God of More
I'd had my fill of Spartan super violence. Murdering Olympians had lost its charm and Kratos' unrelenting anger had worn thin. God of War 3 was decent, but felt far too familiar, an upgrade in visuals alone. I had lost all interest in the series and paid little attention to the announcements and previews for the latest instalment, Ascension. I took a moment to roll my eyes at the multiplayer and to wonder if prequel Kratos would have hair, before forgetting all about it.
I didn't discover God of War until 2007. In a year of PSP and Wii Sports, it felt good to eviscerate someone on the big screen, and the pair left a lasting impression. I've always been interested in ancient history and mythology, an interest I was keen to mix with my favourite past time (video games, not evisceration). The first two God of Wars did just that. I loved them both, and they served as a fitting farewell for my old, faithful PlayStation 2.
God of War: Chains of Olympus is one of my favourite PSP games, though by the time its successor, Ghost of Sparta, arrived I'd already had my fill. God of War 3 was my fourth God of War in the space of two and half years, the HD collections were surplus to requirements and Dante's Inferno, a shameless copycat, confirmed that I’d had enough of GoW's brand of ultra-violent, third person hack-and-slash, with nipples. While I'd greatly enjoyed the series, I was happy to move on. God of War "Don't Call me Four" Ascension was an afterthought in my Potential Highlights of 2013 and I had long forgotten that it was due this month, that is until reviews started appearing earlier this week. Watching a couple of video reviews - I don't do reading – I came to the conclusion that I’m ready to embrace the wan Spartan once again, or at the very least play his new game.
It would appear that our time apart has done the trick. The multiplayer looks bollocks, but the combos, chains, familiar enemy types and narrative are desirable once more, after three years of abstinence. There's no danger of me pre-ordering, but I absolutely intend on playing it at some point in the coming months. Who would have ever thought that taking a breather from a well-worn series might be of benefit in the long run? Certainly not Ubisoft.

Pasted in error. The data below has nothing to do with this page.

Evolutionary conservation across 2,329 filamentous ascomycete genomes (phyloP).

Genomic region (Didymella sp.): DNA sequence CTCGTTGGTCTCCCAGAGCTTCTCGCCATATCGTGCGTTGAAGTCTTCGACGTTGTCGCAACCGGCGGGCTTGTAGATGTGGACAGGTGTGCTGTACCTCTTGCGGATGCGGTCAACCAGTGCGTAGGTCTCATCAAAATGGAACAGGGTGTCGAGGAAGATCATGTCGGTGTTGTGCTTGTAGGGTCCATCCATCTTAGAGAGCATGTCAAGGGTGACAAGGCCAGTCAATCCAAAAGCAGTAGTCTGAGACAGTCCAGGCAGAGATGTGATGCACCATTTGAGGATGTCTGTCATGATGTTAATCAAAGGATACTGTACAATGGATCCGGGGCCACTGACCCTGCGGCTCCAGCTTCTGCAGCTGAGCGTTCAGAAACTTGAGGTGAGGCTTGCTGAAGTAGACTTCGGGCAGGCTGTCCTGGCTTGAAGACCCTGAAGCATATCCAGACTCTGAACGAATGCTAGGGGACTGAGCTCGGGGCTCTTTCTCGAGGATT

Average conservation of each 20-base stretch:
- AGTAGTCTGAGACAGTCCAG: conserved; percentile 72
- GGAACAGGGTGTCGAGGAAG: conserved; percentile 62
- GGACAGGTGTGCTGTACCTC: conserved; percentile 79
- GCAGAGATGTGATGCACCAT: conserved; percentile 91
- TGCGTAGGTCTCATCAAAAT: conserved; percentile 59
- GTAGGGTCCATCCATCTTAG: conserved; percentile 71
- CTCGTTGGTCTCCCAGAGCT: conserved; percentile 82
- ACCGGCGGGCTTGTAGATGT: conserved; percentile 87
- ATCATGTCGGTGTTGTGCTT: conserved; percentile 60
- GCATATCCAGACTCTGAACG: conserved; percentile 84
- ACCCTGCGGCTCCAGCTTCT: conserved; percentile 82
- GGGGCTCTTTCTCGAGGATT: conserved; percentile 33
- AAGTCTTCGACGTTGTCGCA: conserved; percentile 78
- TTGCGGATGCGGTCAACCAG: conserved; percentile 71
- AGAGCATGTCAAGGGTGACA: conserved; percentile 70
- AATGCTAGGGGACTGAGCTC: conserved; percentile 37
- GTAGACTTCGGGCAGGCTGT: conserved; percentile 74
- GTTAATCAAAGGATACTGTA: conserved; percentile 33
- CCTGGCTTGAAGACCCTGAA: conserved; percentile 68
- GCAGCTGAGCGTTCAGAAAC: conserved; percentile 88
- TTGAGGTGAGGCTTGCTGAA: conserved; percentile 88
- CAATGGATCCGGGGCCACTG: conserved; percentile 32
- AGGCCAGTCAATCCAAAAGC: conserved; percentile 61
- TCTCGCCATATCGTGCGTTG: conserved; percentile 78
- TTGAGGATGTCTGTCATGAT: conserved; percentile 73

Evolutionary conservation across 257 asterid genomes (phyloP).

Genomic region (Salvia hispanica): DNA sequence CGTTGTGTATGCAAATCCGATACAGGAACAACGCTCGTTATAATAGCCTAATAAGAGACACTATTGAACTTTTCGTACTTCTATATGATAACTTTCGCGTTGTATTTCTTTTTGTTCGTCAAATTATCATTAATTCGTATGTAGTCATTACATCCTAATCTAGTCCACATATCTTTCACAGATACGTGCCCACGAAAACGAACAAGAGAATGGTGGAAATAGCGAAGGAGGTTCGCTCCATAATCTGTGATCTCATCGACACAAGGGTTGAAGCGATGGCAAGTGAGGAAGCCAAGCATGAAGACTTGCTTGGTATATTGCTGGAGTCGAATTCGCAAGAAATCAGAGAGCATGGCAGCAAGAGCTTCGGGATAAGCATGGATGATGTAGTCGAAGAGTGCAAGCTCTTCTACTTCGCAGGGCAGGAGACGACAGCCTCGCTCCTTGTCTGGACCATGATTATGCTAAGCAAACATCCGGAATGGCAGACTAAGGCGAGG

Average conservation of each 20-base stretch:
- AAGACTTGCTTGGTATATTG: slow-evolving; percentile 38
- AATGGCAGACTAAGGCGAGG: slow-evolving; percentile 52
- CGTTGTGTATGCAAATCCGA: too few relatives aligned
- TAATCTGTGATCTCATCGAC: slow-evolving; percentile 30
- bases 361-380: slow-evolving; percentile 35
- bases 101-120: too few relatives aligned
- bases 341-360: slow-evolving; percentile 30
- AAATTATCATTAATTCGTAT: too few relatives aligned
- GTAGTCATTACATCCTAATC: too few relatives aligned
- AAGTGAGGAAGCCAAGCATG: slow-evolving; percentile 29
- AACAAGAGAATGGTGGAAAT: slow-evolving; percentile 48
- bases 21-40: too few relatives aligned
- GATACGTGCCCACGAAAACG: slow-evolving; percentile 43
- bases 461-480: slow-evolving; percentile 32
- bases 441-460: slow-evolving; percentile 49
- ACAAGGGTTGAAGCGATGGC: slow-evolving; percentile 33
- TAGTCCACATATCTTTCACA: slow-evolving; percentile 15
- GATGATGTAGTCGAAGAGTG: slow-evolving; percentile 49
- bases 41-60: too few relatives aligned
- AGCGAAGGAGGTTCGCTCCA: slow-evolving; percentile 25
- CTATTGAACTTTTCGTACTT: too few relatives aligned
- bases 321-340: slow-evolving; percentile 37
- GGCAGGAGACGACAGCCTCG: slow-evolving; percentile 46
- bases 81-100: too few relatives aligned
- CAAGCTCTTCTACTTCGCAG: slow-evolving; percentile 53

As much as I enjoyed the naval combat in Assassin’s Creed 3, I cannot muster any enthusiasm for AC Blackbeard’s Ghost. I’m tired of yearly instalments and sick of the increasing shoddiness of a series that Ubisoft can’t stop picking at. AC Black Flag boasts an interesting setting, maintains a link to the excellent Haytham Kenway, will be available on next gen machines and is all “raise the starboard” and “fire the anchor”, which is great. It’s about assassin pirates for fuck sake, yet I’m indifferent at best. If God of War and I are to be reunited, then Assassin’s Creed must inherit the title of franchise most in need of rest, closely followed by Call of Duty, after the bitter disappointment that was Black Ops 2.
It must be difficult, keeping your franchise in the spotlight while avoiding saturation. Rockstar does a great job of keeping us talking, while taking its sweet time between releases. Grand Theft Auto, for example, remains one of the best loved and well known series in modern gaming, despite not having had a full, home console release for five years. Konami has maintained a steady supply of Metal Gear Solids without sacrificing quality or lessening the importance of a new MGS release. Bioware and EA have avoided Mass Effect overload, releasing three blockbuster games in four and a half years but resisting the urge to churn out lesser spin offs. But then that’s typical EA for you, ever mindful of quality and desperate to put the consumer first.
It remains to be seen whether Ascension will prove a triumphant return for Kratos or if it will merely serve to remind why I tired of the series in the first place. Either way, I’m happy to have rediscovered an enthusiasm for a franchise I once adored. Perhaps there’s hope for Assassin’s Creed yet.